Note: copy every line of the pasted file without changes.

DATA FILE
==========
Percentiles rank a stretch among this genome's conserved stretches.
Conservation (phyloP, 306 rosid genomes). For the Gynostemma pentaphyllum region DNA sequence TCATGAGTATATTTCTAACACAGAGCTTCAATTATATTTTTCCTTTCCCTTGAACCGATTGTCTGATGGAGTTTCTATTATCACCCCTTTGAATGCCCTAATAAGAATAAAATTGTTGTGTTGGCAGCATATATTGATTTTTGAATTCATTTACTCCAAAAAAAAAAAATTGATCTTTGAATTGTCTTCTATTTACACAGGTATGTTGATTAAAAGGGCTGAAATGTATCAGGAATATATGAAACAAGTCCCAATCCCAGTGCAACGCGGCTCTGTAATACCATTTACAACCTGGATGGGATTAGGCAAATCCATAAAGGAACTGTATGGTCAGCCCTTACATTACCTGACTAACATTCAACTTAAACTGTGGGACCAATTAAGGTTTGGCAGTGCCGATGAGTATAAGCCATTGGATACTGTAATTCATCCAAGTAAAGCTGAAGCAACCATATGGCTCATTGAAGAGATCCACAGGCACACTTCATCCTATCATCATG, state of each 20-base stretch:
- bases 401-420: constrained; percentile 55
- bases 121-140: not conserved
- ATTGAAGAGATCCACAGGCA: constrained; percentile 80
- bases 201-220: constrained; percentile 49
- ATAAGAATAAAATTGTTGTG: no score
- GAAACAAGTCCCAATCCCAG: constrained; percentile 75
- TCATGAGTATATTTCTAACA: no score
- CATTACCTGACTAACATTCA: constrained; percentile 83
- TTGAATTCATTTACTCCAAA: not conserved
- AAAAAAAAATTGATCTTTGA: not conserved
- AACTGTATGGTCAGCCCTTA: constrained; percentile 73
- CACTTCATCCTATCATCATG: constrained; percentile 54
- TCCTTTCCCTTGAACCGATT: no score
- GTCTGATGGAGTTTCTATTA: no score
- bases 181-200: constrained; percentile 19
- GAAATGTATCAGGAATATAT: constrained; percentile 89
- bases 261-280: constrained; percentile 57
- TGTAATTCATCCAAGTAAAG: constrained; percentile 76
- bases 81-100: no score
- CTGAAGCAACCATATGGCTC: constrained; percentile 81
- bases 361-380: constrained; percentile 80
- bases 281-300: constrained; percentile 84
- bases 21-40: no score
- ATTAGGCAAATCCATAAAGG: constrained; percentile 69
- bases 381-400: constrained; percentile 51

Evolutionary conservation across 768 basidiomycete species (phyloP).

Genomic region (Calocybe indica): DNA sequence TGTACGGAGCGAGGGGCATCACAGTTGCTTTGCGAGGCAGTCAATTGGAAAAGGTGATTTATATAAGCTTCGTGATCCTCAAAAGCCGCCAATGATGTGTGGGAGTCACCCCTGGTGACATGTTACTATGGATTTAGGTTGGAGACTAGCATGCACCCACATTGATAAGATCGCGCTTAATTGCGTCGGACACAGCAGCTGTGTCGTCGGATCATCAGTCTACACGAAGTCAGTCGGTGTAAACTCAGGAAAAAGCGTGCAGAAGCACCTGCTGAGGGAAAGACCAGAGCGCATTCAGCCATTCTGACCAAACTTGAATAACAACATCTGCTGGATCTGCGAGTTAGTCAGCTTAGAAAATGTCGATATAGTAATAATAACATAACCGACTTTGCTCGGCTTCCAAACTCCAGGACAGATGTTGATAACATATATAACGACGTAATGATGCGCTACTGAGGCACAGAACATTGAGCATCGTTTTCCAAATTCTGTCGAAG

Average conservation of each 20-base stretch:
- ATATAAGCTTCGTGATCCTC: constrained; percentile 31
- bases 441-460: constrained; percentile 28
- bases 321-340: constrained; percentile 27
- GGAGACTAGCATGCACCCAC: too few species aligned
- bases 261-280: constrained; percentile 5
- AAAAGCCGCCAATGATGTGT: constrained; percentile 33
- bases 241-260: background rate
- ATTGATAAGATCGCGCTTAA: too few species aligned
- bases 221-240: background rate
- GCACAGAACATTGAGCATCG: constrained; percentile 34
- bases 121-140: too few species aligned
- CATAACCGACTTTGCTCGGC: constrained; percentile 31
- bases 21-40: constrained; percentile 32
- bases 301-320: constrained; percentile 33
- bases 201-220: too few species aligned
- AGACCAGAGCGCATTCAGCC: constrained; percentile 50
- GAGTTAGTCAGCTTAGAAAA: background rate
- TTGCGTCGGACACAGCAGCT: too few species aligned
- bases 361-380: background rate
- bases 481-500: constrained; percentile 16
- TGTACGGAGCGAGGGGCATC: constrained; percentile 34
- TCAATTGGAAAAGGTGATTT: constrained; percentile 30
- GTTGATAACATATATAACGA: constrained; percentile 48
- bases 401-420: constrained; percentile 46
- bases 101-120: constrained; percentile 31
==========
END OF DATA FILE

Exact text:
Percentiles rank a stretch among this genome's conserved stretches.
Conservation (phyloP, 306 rosid genomes). For the Gynostemma pentaphyllum region DNA sequence TCATGAGTATATTTCTAACACAGAGCTTCAATTATATTTTTCCTTTCCCTTGAACCGATTGTCTGATGGAGTTTCTATTATCACCCCTTTGAATGCCCTAATAAGAATAAAATTGTTGTGTTGGCAGCATATATTGATTTTTGAATTCATTTACTCCAAAAAAAAAAAATTGATCTTTGAATTGTCTTCTATTTACACAGGTATGTTGATTAAAAGGGCTGAAATGTATCAGGAATATATGAAACAAGTCCCAATCCCAGTGCAACGCGGCTCTGTAATACCATTTACAACCTGGATGGGATTAGGCAAATCCATAAAGGAACTGTATGGTCAGCCCTTACATTACCTGACTAACATTCAACTTAAACTGTGGGACCAATTAAGGTTTGGCAGTGCCGATGAGTATAAGCCATTGGATACTGTAATTCATCCAAGTAAAGCTGAAGCAACCATATGGCTCATTGAAGAGATCCACAGGCACACTTCATCCTATCATCATG, state of each 20-base stretch:
- bases 401-420: constrained; percentile 55
- bases 121-140: not conserved
- ATTGAAGAGATCCACAGGCA: constrained; percentile 80
- bases 201-220: constrained; percentile 49
- ATAAGAATAAAATTGTTGTG: no score
- GAAACAAGTCCCAATCCCAG: constrained; percentile 75
- TCATGAGTATATTTCTAACA: no score
- CATTACCTGACTAACATTCA: constrained; percentile 83
- TTGAATTCATTTACTCCAAA: not conserved
- AAAAAAAAATTGATCTTTGA: not conserved
- AACTGTATGGTCAGCCCTTA: constrained; percentile 73
- CACTTCATCCTATCATCATG: constrained; percentile 54
- TCCTTTCCCTTGAACCGATT: no score
- GTCTGATGGAGTTTCTATTA: no score
- bases 181-200: constrained; percentile 19
- GAAATGTATCAGGAATATAT: constrained; percentile 89
- bases 261-280: constrained; percentile 57
- TGTAATTCATCCAAGTAAAG: constrained; percentile 76
- bases 81-100: no score
- CTGAAGCAACCATATGGCTC: constrained; percentile 81
- bases 361-380: constrained; percentile 80
- bases 281-300: constrained; percentile 84
- bases 21-40: no score
- ATTAGGCAAATCCATAAAGG: constrained; percentile 69
- bases 381-400: constrained; percentile 51

Evolutionary conservation across 768 basidiomycete species (phyloP).

Genomic region (Calocybe indica): DNA sequence TGTACGGAGCGAGGGGCATCACAGTTGCTTTGCGAGGCAGTCAATTGGAAAAGGTGATTTATATAAGCTTCGTGATCCTCAAAAGCCGCCAATGATGTGTGGGAGTCACCCCTGGTGACATGTTACTATGGATTTAGGTTGGAGACTAGCATGCACCCACATTGATAAGATCGCGCTTAATTGCGTCGGACACAGCAGCTGTGTCGTCGGATCATCAGTCTACACGAAGTCAGTCGGTGTAAACTCAGGAAAAAGCGTGCAGAAGCACCTGCTGAGGGAAAGACCAGAGCGCATTCAGCCATTCTGACCAAACTTGAATAACAACATCTGCTGGATCTGCGAGTTAGTCAGCTTAGAAAATGTCGATATAGTAATAATAACATAACCGACTTTGCTCGGCTTCCAAACTCCAGGACAGATGTTGATAACATATATAACGACGTAATGATGCGCTACTGAGGCACAGAACATTGAGCATCGTTTTCCAAATTCTGTCGAAG

Average conservation of each 20-base stretch:
- ATATAAGCTTCGTGATCCTC: constrained; percentile 31
- bases 441-460: constrained; percentile 28
- bases 321-340: constrained; percentile 27
- GGAGACTAGCATGCACCCAC: too few species aligned
- bases 261-280: constrained; percentile 5
- AAAAGCCGCCAATGATGTGT: constrained; percentile 33
- bases 241-260: background rate
- ATTGATAAGATCGCGCTTAA: too few species aligned
- bases 221-240: background rate
- GCACAGAACATTGAGCATCG: constrained; percentile 34
- bases 121-140: too few species aligned
- CATAACCGACTTTGCTCGGC: constrained; percentile 31
- bases 21-40: constrained; percentile 32
- bases 301-320: constrained; percentile 33
- bases 201-220: too few species aligned
- AGACCAGAGCGCATTCAGCC: constrained; percentile 50
- GAGTTAGTCAGCTTAGAAAA: background rate
- TTGCGTCGGACACAGCAGCT: too few species aligned
- bases 361-380: background rate
- bases 481-500: constrained; percentile 16
- TGTACGGAGCGAGGGGCATC: constrained; percentile 34
- TCAATTGGAAAAGGTGATTT: constrained; percentile 30
- GTTGATAACATATATAACGA: constrained; percentile 48
- bases 401-420: constrained; percentile 46
- bases 101-120: constrained; percentile 31